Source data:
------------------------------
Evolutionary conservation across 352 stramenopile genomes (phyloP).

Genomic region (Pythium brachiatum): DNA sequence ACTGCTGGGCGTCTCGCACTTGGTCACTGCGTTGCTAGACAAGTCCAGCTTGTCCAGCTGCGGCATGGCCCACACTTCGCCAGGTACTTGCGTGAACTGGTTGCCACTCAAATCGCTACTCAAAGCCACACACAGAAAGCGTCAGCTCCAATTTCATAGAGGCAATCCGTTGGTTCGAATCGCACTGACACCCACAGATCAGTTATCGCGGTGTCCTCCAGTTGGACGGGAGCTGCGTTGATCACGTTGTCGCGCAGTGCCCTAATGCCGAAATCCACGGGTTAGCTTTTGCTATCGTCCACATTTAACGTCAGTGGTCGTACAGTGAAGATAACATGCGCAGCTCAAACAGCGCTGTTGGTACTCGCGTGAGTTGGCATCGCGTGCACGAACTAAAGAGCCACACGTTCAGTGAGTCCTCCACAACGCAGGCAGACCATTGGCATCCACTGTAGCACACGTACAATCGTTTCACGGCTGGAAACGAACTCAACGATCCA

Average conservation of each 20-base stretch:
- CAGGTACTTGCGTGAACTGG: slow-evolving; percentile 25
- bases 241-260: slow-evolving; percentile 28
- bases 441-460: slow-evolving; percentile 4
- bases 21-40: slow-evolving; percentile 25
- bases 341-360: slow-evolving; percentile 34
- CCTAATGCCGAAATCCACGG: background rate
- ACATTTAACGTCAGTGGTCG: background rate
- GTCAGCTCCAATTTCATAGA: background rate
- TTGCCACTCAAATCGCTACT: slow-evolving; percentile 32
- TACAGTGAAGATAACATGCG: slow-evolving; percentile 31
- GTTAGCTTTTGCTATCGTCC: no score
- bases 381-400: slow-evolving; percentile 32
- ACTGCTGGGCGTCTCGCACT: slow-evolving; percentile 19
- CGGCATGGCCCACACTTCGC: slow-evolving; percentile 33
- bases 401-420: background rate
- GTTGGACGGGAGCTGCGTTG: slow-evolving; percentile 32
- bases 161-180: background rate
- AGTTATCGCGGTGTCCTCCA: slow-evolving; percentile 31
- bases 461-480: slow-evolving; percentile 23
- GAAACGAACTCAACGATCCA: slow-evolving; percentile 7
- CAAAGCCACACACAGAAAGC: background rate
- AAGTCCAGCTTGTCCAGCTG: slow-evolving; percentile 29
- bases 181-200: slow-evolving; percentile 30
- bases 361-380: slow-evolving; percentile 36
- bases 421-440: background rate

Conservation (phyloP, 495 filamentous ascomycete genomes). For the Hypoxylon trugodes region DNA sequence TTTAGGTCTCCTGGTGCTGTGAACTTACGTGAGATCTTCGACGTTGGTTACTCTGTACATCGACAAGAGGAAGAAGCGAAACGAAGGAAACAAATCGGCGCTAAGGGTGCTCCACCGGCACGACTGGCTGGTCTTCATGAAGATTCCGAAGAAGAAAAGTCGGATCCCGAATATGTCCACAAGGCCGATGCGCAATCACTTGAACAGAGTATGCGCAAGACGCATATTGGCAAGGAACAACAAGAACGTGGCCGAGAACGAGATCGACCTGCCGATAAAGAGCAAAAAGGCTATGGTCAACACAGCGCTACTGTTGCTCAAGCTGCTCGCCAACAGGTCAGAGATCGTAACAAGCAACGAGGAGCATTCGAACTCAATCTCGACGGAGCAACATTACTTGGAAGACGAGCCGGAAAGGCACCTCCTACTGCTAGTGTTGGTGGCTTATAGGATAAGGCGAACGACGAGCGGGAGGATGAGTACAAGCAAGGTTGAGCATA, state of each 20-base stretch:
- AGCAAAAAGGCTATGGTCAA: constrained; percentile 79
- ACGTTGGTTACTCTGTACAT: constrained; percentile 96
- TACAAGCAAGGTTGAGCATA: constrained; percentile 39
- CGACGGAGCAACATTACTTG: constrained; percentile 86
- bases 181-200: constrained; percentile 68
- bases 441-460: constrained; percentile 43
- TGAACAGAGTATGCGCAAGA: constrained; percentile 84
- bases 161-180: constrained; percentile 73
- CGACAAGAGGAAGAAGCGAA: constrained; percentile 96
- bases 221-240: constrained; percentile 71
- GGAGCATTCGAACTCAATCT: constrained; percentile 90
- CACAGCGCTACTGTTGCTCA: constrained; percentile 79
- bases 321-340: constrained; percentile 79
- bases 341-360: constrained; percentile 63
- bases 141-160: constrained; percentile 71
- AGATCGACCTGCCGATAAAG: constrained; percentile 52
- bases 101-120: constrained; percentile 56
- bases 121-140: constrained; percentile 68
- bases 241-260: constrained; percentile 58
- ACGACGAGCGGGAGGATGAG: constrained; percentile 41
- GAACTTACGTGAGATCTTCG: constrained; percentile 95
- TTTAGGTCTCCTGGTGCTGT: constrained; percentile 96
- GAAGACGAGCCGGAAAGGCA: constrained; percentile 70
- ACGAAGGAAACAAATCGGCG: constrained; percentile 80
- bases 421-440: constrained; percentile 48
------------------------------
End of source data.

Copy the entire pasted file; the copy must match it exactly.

Evolutionary conservation across 352 stramenopile genomes (phyloP).

Genomic region (Pythium brachiatum): DNA sequence ACTGCTGGGCGTCTCGCACTTGGTCACTGCGTTGCTAGACAAGTCCAGCTTGTCCAGCTGCGGCATGGCCCACACTTCGCCAGGTACTTGCGTGAACTGGTTGCCACTCAAATCGCTACTCAAAGCCACACACAGAAAGCGTCAGCTCCAATTTCATAGAGGCAATCCGTTGGTTCGAATCGCACTGACACCCACAGATCAGTTATCGCGGTGTCCTCCAGTTGGACGGGAGCTGCGTTGATCACGTTGTCGCGCAGTGCCCTAATGCCGAAATCCACGGGTTAGCTTTTGCTATCGTCCACATTTAACGTCAGTGGTCGTACAGTGAAGATAACATGCGCAGCTCAAACAGCGCTGTTGGTACTCGCGTGAGTTGGCATCGCGTGCACGAACTAAAGAGCCACACGTTCAGTGAGTCCTCCACAACGCAGGCAGACCATTGGCATCCACTGTAGCACACGTACAATCGTTTCACGGCTGGAAACGAACTCAACGATCCA

Average conservation of each 20-base stretch:
- CAGGTACTTGCGTGAACTGG: slow-evolving; percentile 25
- bases 241-260: slow-evolving; percentile 28
- bases 441-460: slow-evolving; percentile 4
- bases 21-40: slow-evolving; percentile 25
- bases 341-360: slow-evolving; percentile 34
- CCTAATGCCGAAATCCACGG: background rate
- ACATTTAACGTCAGTGGTCG: background rate
- GTCAGCTCCAATTTCATAGA: background rate
- TTGCCACTCAAATCGCTACT: slow-evolving; percentile 32
- TACAGTGAAGATAACATGCG: slow-evolving; percentile 31
- GTTAGCTTTTGCTATCGTCC: no score
- bases 381-400: slow-evolving; percentile 32
- ACTGCTGGGCGTCTCGCACT: slow-evolving; percentile 19
- CGGCATGGCCCACACTTCGC: slow-evolving; percentile 33
- bases 401-420: background rate
- GTTGGACGGGAGCTGCGTTG: slow-evolving; percentile 32
- bases 161-180: background rate
- AGTTATCGCGGTGTCCTCCA: slow-evolving; percentile 31
- bases 461-480: slow-evolving; percentile 23
- GAAACGAACTCAACGATCCA: slow-evolving; percentile 7
- CAAAGCCACACACAGAAAGC: background rate
- AAGTCCAGCTTGTCCAGCTG: slow-evolving; percentile 29
- bases 181-200: slow-evolving; percentile 30
- bases 361-380: slow-evolving; percentile 36
- bases 421-440: background rate

Conservation (phyloP, 495 filamentous ascomycete genomes). For the Hypoxylon trugodes region DNA sequence TTTAGGTCTCCTGGTGCTGTGAACTTACGTGAGATCTTCGACGTTGGTTACTCTGTACATCGACAAGAGGAAGAAGCGAAACGAAGGAAACAAATCGGCGCTAAGGGTGCTCCACCGGCACGACTGGCTGGTCTTCATGAAGATTCCGAAGAAGAAAAGTCGGATCCCGAATATGTCCACAAGGCCGATGCGCAATCACTTGAACAGAGTATGCGCAAGACGCATATTGGCAAGGAACAACAAGAACGTGGCCGAGAACGAGATCGACCTGCCGATAAAGAGCAAAAAGGCTATGGTCAACACAGCGCTACTGTTGCTCAAGCTGCTCGCCAACAGGTCAGAGATCGTAACAAGCAACGAGGAGCATTCGAACTCAATCTCGACGGAGCAACATTACTTGGAAGACGAGCCGGAAAGGCACCTCCTACTGCTAGTGTTGGTGGCTTATAGGATAAGGCGAACGACGAGCGGGAGGATGAGTACAAGCAAGGTTGAGCATA, state of each 20-base stretch:
- AGCAAAAAGGCTATGGTCAA: constrained; percentile 79
- ACGTTGGTTACTCTGTACAT: constrained; percentile 96
- TACAAGCAAGGTTGAGCATA: constrained; percentile 39
- CGACGGAGCAACATTACTTG: constrained; percentile 86
- bases 181-200: constrained; percentile 68
- bases 441-460: constrained; percentile 43
- TGAACAGAGTATGCGCAAGA: constrained; percentile 84
- bases 161-180: constrained; percentile 73
- CGACAAGAGGAAGAAGCGAA: constrained; percentile 96
- bases 221-240: constrained; percentile 71
- GGAGCATTCGAACTCAATCT: constrained; percentile 90
- CACAGCGCTACTGTTGCTCA: constrained; percentile 79
- bases 321-340: constrained; percentile 79
- bases 341-360: constrained; percentile 63
- bases 141-160: constrained; percentile 71
- AGATCGACCTGCCGATAAAG: constrained; percentile 52
- bases 101-120: constrained; percentile 56
- bases 121-140: constrained; percentile 68
- bases 241-260: constrained; percentile 58
- ACGACGAGCGGGAGGATGAG: constrained; percentile 41
- GAACTTACGTGAGATCTTCG: constrained; percentile 95
- TTTAGGTCTCCTGGTGCTGT: constrained; percentile 96
- GAAGACGAGCCGGAAAGGCA: constrained; percentile 70
- ACGAAGGAAACAAATCGGCG: constrained; percentile 80
- bases 421-440: constrained; percentile 48